DCSIMG

Brothers saved from fire meet rescuers 30 years later

Terry Robson and retired Firefighter Paul Mangeolles

Terry Robson and retired Firefighter Paul Mangeolles

Two brothers saved from a fatal flat fire have been reunited with one of their firefighter rescuers almost three decades on.

It has been 27 years since youngster Terry Robson was carried in the arms of a firefighter to an awaiting ambulance following a tragic Bradford flat fire which claimed the life of his mother in the summer of 1987.

The moment was captured on camera and became an iconic firefighting image that travelled the world.

Terry was only a two-year-old at the time of the blaze in Allerton, which also left himself and his elder brother three-year-old Mark, badly burned.

In an emotional reunion Terry and Mark recently came face-to-face with retired firefighter Paul Mangeolles, who lives in Halifax, after spotting their pictures in the new Images of Fire book, which features a collection of brigade photographs dating back 40 years.

West Yorkshire Fire and Rescue Service (WYFRS) arranged the meeting after Terry got in touch.

Terry, now 28-years-old, said: “It means a lot to meet Paul, words can’t describe. I have been wanting to meet him for years. The firefighters saved my life on that day, 100 per cent.”

Following the fire, Terry spent over 18 months in hospital being treated for burns to his head and hands, the scars for which he still bears today. Brother Mark, of Whetley Hill, Bradford, although not as badly burned, also spent time in hospital.

At the recent gathering was also recently retired brigade photographer Brian Saville, who took the picture, and had followed-up on the youngsters’ welfare at the time by donating to an appeal fund.

Paul said: “Every time I look at the picture it brings back memories of that day. I have the picture hanging up in my hallway. I wondered what happened to the lads.

“You go home with a heavy heart and go back to your station and talk about it and don’t know what’s happened afterwards because the ambulance has taken them away.

“To see Terry and Mark is a wonderful feeling, to know that they have grown up to be men and are happy and have had a good life.”

Paul recalled Fairweather Green fire station crews were first on the scene and started fighting the fire.

He was part of a crew from a second engine sent from Bradford fire station. When he arrived Terry and Mark were already out of the house.

Paul, who retired in 2001, said: “The two children were lying on a blanket and I went over and saw one child and I saw the ambulance come in. I picked the child up and took him to the ambulance and that’s when the photo got taken.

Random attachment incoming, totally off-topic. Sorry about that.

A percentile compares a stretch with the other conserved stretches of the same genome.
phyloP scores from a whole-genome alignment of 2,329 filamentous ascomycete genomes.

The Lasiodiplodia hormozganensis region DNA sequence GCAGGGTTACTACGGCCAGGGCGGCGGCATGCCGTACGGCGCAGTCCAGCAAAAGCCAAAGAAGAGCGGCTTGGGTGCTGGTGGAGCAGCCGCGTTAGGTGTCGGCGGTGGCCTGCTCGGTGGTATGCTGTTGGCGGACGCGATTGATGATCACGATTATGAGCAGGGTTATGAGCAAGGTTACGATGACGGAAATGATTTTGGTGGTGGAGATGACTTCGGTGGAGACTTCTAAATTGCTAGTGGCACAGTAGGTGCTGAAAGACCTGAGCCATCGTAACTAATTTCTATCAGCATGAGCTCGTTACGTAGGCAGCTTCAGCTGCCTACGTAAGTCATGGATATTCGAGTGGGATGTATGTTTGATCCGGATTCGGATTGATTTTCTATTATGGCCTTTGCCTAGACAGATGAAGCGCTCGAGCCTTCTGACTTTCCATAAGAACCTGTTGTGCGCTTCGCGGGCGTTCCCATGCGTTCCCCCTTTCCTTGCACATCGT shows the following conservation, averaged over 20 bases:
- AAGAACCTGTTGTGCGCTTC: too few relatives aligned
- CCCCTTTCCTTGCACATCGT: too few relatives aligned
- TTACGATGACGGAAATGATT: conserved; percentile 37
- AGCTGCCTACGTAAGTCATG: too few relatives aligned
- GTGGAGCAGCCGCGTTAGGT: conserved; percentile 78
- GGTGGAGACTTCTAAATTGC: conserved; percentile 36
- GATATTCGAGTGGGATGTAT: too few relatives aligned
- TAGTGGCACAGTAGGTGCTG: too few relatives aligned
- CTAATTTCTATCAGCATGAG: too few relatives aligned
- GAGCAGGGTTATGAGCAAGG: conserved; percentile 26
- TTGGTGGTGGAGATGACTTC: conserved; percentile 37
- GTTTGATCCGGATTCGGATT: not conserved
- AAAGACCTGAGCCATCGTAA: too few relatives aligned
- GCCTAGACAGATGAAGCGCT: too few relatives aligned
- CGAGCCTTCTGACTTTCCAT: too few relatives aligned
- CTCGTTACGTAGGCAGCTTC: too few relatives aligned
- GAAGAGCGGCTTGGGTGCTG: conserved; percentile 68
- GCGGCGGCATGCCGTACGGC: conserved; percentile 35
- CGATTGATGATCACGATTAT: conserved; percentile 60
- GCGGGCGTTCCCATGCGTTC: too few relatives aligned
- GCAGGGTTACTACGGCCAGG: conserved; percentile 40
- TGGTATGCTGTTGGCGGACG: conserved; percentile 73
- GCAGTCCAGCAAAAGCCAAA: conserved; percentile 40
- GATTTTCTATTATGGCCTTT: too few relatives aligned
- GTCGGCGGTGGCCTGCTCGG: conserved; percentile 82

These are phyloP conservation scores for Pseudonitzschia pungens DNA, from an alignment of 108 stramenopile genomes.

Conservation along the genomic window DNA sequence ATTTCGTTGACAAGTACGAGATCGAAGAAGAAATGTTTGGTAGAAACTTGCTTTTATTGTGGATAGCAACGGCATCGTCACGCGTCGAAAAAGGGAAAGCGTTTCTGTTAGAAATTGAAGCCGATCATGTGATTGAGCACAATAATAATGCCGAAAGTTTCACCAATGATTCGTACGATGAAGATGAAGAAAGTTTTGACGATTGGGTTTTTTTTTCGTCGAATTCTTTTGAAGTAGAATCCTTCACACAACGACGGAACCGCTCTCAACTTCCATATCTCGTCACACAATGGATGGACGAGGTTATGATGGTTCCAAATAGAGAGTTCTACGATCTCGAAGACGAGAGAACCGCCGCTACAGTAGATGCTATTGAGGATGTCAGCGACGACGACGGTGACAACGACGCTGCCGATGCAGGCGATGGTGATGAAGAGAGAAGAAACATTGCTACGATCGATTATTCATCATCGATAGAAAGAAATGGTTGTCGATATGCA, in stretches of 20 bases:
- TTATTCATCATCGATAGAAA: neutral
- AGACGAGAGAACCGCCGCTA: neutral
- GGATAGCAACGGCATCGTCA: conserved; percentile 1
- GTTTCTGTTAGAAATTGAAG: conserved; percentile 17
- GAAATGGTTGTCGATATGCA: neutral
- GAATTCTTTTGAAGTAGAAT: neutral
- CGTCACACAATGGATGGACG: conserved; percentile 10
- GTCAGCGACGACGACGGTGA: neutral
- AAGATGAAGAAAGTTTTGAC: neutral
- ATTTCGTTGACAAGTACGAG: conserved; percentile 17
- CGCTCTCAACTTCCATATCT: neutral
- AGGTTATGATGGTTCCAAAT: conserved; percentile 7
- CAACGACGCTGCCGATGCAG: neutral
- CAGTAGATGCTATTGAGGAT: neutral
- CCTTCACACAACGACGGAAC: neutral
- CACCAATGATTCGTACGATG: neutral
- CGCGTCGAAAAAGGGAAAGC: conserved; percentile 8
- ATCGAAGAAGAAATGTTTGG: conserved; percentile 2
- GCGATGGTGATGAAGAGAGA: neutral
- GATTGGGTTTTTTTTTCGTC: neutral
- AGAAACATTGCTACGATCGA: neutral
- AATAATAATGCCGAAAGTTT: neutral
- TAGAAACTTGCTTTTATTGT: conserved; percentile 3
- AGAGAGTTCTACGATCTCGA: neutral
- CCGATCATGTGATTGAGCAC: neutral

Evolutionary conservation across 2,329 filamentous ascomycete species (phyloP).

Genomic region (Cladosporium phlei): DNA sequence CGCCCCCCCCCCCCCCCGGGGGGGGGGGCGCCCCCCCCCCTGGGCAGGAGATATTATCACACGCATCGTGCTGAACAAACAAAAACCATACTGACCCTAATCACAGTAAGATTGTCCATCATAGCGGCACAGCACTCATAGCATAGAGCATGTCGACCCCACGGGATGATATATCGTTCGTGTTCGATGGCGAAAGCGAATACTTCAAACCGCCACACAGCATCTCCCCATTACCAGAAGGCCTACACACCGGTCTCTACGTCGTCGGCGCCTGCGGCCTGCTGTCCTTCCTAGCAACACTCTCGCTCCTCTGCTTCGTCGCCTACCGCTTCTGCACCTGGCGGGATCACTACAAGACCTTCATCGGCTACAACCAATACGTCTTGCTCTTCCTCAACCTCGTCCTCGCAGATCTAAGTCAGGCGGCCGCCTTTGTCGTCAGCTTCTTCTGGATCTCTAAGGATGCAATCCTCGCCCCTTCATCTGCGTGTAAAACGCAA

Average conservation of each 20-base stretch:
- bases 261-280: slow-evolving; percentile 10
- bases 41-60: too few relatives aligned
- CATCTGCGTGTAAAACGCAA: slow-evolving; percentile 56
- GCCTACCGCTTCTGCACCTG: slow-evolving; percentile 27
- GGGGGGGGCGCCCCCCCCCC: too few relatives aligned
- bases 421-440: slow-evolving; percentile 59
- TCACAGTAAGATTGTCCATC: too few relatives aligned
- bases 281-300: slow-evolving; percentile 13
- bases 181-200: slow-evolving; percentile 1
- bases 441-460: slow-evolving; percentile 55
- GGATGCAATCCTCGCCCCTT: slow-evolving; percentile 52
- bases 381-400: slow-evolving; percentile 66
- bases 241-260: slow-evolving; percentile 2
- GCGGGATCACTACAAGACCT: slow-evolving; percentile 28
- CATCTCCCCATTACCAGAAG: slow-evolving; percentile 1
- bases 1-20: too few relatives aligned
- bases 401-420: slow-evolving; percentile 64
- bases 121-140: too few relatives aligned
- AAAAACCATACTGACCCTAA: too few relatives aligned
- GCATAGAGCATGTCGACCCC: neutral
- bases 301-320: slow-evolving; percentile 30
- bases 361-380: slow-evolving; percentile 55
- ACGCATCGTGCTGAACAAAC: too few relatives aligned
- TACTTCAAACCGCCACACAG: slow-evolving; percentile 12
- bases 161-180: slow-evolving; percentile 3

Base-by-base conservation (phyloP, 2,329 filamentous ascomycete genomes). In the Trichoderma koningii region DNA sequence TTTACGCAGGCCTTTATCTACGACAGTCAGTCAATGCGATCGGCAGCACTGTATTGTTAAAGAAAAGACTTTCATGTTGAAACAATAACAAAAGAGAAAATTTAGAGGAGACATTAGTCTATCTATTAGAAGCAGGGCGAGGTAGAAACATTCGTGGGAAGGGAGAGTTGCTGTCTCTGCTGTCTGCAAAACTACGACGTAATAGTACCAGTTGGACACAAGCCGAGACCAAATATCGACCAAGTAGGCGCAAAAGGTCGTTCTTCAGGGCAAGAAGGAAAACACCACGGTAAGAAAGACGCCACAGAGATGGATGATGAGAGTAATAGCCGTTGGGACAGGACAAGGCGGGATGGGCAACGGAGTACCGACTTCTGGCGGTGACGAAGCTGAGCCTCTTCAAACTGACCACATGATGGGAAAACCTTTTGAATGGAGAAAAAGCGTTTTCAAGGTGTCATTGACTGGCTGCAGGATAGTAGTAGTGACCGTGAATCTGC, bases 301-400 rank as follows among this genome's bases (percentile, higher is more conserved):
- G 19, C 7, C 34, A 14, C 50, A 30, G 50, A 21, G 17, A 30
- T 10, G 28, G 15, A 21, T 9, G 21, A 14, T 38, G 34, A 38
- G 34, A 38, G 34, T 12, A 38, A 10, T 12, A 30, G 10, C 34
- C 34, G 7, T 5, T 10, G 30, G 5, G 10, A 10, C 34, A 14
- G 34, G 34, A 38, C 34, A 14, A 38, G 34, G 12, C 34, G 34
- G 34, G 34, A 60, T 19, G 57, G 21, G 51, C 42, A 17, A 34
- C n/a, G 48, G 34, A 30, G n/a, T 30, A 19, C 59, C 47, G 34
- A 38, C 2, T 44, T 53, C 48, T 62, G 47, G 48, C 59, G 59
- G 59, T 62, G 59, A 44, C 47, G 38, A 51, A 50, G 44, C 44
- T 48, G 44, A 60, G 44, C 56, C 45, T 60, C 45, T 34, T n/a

“The fire must have started and the mother obviously must have seen the fire and went to rescue her own children. She went onto a balcony and because it was the second floor she dropped the children down, I believe to some neighbours. “My recollection is that their mother then, because the smoke was so intense, got over the balcony railings and dropped down and she sadly died.”

Neither brother remember the day itself, but Terry does have vivid memories of his long road to recovery at Pinderfields Hospital, in Wakefield.

He lost a finger as a result of his injuries and had over 300 stitches and numerous operations to his badly burned left hand.

Terry, of Greengates, Bradford, said: “I had bandages on my hand until I was about five on and off.

“My hand was stuck to my side for a while. I could not pick things up. I started picking things up when I was six or seven. I liked to ride a bike but I could just rest my hands on it.

“But it has not held me back in life. I have done more things in my time than any other people.

“My dad was there to make sure we had everything that we could. My burns have never bothered me. I was so young I did not know any different.”

Mark, who is dad of one and is engaged to Karen Sutcliffe, added: “It means the world to us to see Paul again.

“We hope our story brings home the importance of fire safety in the home.”

Terry is now engaged to Rachel Dunn and is dad of Morgan Robson, five, and Angel Robson, nine.

Terry added: “The Firefighters are heroes at the end of the day. They are amazing guys and for them to risk their lives to save others, to my knowledge, they are the best people you could meet. My story shows the reality of the injuries fire can cause and I hope it helps drive home the message that people need to do all they can to prevent fires in the home.”

The Images of Fire book was released to celebrate 40 years since the seven county borough and city brigades amalgamated to form West Yorkshire Fire Service. It is available to buy in shops for £14.99 or can be ordered online at www.firebookshop.co.uk

 

Comments

 
 

Back to the top of the page